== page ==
The orange and the yellow of funeral pyres; crematoriums spilling over onto footpaths and parking lots; patients sitting outside hospitals, sometimes with oxygen masks on, sometimes looking for one as their oxygen levels dropped.
These are some of the images with which the world has come to associate India and its raging COVID-19 crisis. One would hardly find someone in urban areas who has not lost a relative or an acquaintance in the past six weeks due to the pandemic. Social media has been full of cries for help for hospital beds, oxygen cylinders, medicines and sometimes, for space to bury or cremate a family member.
From April 24 till the end of May, India recorded more than 300,000 cases a day, reaching a peak of nearly 400,000 a day in the first week of May. The death toll soared as well. The country has been registering more than 2,500 deaths a day since April 27. On a number of days in May, the daily death toll crossed 4,000. News reports suggest that these are conservative numbers, with many pointing to gross under-reporting.
Public health experts believe that there were indications that the second wave might unfold and this time, the consequences could be more severe. Many believe that this crisis could have been averted with timely efforts. However, what happened was that lives were served to the virus on a platter as those in power, especially at the Center, focused on politicking rather than preparing for the impending crisis. The government had more than a year to prepare, but crucial time was lost in denial, underestimation, political one-upmanship and blame games.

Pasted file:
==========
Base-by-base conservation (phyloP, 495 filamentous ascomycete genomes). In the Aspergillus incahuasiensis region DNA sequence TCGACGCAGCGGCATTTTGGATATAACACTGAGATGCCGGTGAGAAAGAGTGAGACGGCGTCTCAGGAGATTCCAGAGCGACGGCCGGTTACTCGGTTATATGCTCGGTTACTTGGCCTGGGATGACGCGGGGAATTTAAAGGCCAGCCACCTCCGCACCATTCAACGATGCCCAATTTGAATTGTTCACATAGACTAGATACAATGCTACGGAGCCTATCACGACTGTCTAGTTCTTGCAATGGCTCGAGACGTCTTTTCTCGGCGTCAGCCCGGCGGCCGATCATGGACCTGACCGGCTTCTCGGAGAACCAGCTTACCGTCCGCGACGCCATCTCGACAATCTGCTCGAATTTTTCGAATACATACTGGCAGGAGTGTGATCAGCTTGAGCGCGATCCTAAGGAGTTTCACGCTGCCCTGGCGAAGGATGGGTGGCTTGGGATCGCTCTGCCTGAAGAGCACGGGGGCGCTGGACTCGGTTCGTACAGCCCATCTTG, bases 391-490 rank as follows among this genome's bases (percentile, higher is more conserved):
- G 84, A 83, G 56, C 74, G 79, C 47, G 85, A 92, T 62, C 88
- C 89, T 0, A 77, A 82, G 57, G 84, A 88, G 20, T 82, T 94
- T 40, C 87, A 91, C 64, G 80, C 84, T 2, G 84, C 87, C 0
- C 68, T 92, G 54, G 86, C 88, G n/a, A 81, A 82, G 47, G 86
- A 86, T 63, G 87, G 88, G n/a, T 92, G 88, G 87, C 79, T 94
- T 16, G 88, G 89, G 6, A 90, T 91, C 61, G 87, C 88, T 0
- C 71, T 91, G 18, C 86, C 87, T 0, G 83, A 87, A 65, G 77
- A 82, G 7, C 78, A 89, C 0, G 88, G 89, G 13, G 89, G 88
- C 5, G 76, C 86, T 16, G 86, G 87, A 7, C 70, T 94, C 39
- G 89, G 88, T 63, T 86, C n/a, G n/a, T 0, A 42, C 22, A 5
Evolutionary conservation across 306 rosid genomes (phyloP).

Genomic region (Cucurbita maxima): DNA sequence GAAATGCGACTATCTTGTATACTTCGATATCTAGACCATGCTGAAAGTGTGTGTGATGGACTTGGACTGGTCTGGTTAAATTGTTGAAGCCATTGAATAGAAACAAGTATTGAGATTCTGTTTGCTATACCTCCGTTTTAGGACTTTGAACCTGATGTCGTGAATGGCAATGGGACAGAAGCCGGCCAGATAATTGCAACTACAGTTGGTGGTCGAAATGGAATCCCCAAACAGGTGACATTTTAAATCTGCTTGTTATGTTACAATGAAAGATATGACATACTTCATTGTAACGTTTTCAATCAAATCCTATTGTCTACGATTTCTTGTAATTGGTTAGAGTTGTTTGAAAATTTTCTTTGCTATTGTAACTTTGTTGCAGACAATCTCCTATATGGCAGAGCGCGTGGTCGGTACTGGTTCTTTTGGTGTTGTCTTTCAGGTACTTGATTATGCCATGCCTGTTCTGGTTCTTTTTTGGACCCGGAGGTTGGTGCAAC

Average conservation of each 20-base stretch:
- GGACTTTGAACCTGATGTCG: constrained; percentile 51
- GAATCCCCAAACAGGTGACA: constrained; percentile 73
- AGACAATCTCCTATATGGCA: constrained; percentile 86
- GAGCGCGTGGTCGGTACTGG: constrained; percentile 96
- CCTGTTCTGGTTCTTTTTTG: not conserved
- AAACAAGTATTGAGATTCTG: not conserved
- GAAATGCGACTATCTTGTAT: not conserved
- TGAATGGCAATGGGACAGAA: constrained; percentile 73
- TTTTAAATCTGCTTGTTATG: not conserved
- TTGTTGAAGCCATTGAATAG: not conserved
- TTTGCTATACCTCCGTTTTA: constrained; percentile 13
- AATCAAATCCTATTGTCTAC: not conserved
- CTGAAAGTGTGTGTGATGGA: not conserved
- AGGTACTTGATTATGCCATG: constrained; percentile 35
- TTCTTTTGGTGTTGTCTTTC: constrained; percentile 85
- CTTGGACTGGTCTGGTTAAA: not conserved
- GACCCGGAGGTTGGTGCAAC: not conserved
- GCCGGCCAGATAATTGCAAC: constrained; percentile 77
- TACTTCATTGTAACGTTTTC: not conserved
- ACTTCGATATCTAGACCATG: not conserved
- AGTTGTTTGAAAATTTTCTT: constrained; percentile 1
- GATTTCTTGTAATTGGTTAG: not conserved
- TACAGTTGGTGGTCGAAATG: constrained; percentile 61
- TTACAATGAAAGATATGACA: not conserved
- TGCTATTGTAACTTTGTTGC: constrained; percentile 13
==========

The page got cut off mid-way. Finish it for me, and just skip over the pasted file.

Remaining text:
During the initial months of the pandemic in 2020, it had become clear that the country lacked sufficient public health resources to tackle it and that a strict lockdown was the only way to save lives. The unplanned lockdown led to an unprecedented humanitarian crisis and millions suffered hunger and destitution. But it was expected that the government would use this time to ramp up the health system. These hopes were in vain.
Take the example of oxygen. While patients and families were running from pillar to post looking for oxygen cylinders, concentrators and cans, the Indian news website Scroll.in carried an investigative report on April 18. According to the report, the Union health ministry had floated a tender on October 21 to set up Pressure Swing Adsorption (PSA) oxygen plants in 150 district hospitals across the country. Twelve more hospitals were added to the list later. Scroll.in called 60 of those hospitals and found that only 11 units had been installed and of those, only five were operational. In a series of tweets shortly following the publication of the report, the government said that only 33 PSA oxygen plants had been installed.
Similar mismanagement took place in the case of vaccines. As of May 31, only 43 million Indians have received two doses of the vaccine. This is hardly 2% of the country’s total population and with rampant shortages being reported in a number of States, many are struggling to even get the first dose.